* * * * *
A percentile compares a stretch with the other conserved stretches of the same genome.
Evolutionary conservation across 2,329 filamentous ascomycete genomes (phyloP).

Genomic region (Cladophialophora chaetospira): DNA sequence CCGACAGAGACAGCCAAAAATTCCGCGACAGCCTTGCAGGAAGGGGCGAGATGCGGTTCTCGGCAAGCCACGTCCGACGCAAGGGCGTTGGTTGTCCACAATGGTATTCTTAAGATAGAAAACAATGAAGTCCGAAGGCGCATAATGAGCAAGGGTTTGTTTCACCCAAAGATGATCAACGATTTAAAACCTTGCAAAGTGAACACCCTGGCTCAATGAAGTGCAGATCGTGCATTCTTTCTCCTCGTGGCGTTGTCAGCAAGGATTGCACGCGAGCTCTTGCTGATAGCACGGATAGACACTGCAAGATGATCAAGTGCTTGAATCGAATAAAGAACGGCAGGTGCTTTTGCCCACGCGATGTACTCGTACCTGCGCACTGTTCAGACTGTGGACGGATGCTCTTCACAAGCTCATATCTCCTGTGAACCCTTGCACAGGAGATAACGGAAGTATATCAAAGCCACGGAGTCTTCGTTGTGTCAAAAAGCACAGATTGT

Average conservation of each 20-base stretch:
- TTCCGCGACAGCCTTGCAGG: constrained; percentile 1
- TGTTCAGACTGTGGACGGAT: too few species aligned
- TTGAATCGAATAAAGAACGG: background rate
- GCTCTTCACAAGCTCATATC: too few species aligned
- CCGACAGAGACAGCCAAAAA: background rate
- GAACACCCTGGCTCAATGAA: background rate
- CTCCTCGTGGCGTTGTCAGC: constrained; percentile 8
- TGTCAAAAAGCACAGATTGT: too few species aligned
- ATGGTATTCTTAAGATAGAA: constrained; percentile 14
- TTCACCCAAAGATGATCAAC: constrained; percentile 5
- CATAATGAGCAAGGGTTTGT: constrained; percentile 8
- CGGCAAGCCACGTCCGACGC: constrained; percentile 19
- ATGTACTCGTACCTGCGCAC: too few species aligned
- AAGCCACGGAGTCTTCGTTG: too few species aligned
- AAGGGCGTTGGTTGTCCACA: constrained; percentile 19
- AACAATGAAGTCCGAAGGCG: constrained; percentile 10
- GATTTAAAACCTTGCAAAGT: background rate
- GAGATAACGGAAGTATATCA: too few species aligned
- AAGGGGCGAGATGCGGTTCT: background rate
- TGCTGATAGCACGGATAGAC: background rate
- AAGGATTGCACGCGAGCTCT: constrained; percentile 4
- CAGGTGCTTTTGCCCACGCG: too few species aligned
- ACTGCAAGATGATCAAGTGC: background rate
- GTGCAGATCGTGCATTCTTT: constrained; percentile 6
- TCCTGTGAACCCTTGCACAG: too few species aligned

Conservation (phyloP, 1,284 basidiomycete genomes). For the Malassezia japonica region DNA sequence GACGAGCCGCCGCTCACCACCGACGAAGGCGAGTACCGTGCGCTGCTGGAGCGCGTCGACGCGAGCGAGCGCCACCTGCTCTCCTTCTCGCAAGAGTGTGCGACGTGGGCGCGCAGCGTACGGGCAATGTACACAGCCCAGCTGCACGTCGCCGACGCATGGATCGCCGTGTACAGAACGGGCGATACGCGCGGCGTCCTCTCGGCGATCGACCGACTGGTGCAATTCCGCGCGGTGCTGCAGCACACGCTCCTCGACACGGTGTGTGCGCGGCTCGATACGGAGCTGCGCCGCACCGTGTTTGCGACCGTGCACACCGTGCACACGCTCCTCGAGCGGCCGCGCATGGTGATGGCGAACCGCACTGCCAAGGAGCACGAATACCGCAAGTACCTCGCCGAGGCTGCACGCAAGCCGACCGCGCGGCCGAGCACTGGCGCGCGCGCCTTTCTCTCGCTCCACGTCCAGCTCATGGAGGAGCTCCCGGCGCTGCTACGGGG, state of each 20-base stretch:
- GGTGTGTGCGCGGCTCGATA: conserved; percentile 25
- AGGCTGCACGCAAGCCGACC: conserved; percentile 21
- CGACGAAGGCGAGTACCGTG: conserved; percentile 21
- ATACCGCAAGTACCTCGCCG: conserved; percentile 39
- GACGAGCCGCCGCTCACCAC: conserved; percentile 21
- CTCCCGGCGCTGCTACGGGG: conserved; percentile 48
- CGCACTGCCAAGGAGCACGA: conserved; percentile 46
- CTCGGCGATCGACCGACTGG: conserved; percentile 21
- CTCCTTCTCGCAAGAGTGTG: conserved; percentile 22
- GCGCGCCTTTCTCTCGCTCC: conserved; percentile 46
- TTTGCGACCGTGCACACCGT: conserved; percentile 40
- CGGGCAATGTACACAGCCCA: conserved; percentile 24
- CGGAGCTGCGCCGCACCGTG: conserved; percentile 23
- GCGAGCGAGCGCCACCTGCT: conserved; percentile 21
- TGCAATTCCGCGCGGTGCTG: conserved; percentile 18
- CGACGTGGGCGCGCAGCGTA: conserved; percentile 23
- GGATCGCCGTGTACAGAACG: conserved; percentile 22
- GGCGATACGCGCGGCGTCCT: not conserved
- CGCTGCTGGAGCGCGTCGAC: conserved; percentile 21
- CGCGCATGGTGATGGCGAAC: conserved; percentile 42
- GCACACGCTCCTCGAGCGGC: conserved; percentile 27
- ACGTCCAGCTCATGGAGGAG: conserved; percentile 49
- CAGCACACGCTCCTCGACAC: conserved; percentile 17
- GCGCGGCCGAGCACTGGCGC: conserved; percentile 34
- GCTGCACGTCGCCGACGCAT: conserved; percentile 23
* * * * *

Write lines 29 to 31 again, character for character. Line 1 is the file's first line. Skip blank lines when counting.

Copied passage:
- TCCTGTGAACCCTTGCACAG: too few species aligned

Conservation (phyloP, 1,284 basidiomycete genomes). For the Malassezia japonica region DNA sequence GACGAGCCGCCGCTCACCACCGACGAAGGCGAGTACCGTGCGCTGCTGGAGCGCGTCGACGCGAGCGAGCGCCACCTGCTCTCCTTCTCGCAAGAGTGTGCGACGTGGGCGCGCAGCGTACGGGCAATGTACACAGCCCAGCTGCACGTCGCCGACGCATGGATCGCCGTGTACAGAACGGGCGATACGCGCGGCGTCCTCTCGGCGATCGACCGACTGGTGCAATTCCGCGCGGTGCTGCAGCACACGCTCCTCGACACGGTGTGTGCGCGGCTCGATACGGAGCTGCGCCGCACCGTGTTTGCGACCGTGCACACCGTGCACACGCTCCTCGAGCGGCCGCGCATGGTGATGGCGAACCGCACTGCCAAGGAGCACGAATACCGCAAGTACCTCGCCGAGGCTGCACGCAAGCCGACCGCGCGGCCGAGCACTGGCGCGCGCGCCTTTCTCTCGCTCCACGTCCAGCTCATGGAGGAGCTCCCGGCGCTGCTACGGGG, state of each 20-base stretch:
- GGTGTGTGCGCGGCTCGATA: conserved; percentile 25